Tony Judt directs the Remarque Institute at NYU and is the author of Postwar: A History of Europe Since 1945. His latest book, Reappraisals: Reflections on the Forgotten Twentieth Century, was recently reissued in paperback. (September 2009).
He recently gave a lecture at New York University on the meaning and implications of democracy and in particular social democracy which is worth listening to. There are few, if any, in the USA who can make the arguments that he made, and this despite the desperate need to make them.
Click on the link here: Tony Judt’s 2009 Remarque Lecture
Tony Judt has never minced words. A searing critique of the American Left called Bush’s Useful Idiots in the London Review of Books lamented:
Why have American liberals acquiesced in President Bush’s catastrophic foreign policy? Why have they so little to say about Iraq, about Lebanon, or about reports of a planned attack on Iran? Why has the administration’s sustained attack on civil liberties and international law aroused so little opposition or anger from those who used to care most about these things? Why, in short, has the liberal intelligentsia of the United States in recent years kept its head safely below the parapet?
An essay that raised hackles across the spectrum, it nevertheless raised some crucial questions that few were prepared to confront in particular that the difference between a liberal left and a radical right were pretty much imaginary, if not altogether absent.
America’s liberal intellectuals are fast becoming a service class, their opinions determined by their allegiance and calibrated to justify a political end. In itself this is hardly a new departure: we are all familiar with intellectuals who speak only on behalf of their country, class, religion, race, gender or sexual orientation, and who shape their opinions according to what they take to be the interest of their affinity of birth or predilection. But the distinctive feature of the liberal intellectual in past times was precisely the striving for universality; not the unworldly or disingenuous denial of sectional interest but the sustained effort to transcend that interest.
It is thus depressing to read some of the better known and more avowedly ‘liberal’ intellectuals in the contemporary USA exploiting their professional credibility to advance a partisan case. Jean Bethke Elshtain and Michael Walzer, two senior figures in the country’s philosophical establishment (she at the University of Chicago Divinity School, he at the Princeton Institute), both wrote portentous essays purporting to demonstrate the justness of necessary wars – she in Just War against Terror: The Burden of American Power in a Violent World, a pre-emptive defence of the Iraq War; he only a few weeks ago in a shameless justification of Israel’s bombardments of Lebanese civilians (‘War Fair’, New Republic, 31 July). In today’s America, neo-conservatives generate brutish policies for which liberals provide the ethical fig-leaf. There really is no other difference between them.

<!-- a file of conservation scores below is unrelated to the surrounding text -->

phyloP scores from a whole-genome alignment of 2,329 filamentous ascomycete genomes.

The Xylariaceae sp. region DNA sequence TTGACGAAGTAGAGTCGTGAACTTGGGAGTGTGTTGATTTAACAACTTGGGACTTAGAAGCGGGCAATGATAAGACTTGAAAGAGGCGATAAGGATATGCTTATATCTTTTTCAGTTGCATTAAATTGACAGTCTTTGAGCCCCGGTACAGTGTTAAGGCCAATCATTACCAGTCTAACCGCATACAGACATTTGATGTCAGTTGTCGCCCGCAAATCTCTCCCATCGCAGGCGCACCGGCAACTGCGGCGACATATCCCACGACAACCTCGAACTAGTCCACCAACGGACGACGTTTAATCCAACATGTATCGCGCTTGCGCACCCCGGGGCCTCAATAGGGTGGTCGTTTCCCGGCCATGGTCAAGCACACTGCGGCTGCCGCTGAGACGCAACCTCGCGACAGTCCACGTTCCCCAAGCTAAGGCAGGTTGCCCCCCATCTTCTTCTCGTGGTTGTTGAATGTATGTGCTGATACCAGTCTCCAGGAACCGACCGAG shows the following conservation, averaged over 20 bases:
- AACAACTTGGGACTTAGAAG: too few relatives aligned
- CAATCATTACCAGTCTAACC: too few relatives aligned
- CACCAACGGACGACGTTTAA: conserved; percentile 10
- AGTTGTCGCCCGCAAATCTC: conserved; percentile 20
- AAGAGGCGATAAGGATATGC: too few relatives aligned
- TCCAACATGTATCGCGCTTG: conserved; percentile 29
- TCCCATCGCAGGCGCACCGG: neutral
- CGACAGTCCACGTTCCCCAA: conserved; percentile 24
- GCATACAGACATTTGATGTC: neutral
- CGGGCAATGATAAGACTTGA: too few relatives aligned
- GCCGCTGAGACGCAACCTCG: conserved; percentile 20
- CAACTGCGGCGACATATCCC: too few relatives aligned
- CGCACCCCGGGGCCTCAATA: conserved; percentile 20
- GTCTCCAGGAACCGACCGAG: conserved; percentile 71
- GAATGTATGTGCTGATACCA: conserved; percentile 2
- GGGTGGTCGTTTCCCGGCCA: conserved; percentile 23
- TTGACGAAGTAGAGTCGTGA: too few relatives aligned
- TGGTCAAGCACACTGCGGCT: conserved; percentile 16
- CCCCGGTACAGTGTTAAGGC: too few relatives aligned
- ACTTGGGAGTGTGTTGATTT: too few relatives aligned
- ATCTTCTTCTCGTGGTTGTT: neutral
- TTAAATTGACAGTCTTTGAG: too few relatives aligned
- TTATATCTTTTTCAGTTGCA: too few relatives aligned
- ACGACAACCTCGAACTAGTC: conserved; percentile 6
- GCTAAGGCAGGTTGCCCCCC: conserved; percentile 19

He has also penned a number of pieces for the New York Review of Books, and one in particular that I remember was called Israel: The Alternative – an essay that cost Judt a number of friends and broad opprobrium. In it he asked and suggested the unthinkable:
The problem with Israel, in short, is not—as is sometimes suggested—that it is a European “enclave” in the Arab world; but rather that it arrived too late. It has imported a characteristically late-nineteenth-century separatist project into a world that has moved on, a world of individual rights, open frontiers, and international law. The very idea of a “Jewish state”—a state in which Jews and the Jewish religion have exclusive privileges from which non-Jewish citizens are forever excluded—is rooted in another time and place. Israel, in short, is an anachronism.
And asking us to think what to date has been unthinkable, or at least unmentionable:
The time has come to think the unthinkable. The two-state solution—the core of the Oslo process and the present “road map”—is probably already doomed. With every passing year we are postponing an inevitable, harder choice that only the far right and far left have so far acknowledged, each for its own reasons. The true alternative facing the Middle East in coming years will be between an ethnically cleansed Greater Israel and a single, integrated, binational state of Jews and Arabs, Israelis and Palestinians. That is indeed how the hard-liners in Sharon’s cabinet see the choice; and that is why they anticipate the removal of the Arabs as the ineluctable condition for the survival of a Jewish state.
Israel itself is a multicultural society in all but name; yet it remains distinctive among democratic states in its resort to ethnoreligious criteria with which to denominate and rank its citizens. It is an oddity among modern nations not—as its more paranoid supporters assert—because it is a Jewish state and no one wants the Jews to have a state; but because it is a Jewish state in which one community—Jews—is set above others, in an age when that sort of state has no place.
There is an extensive interview with him, with extensive biographical information, in The Guardian: Uncomfortable Truths which is worth reading as well.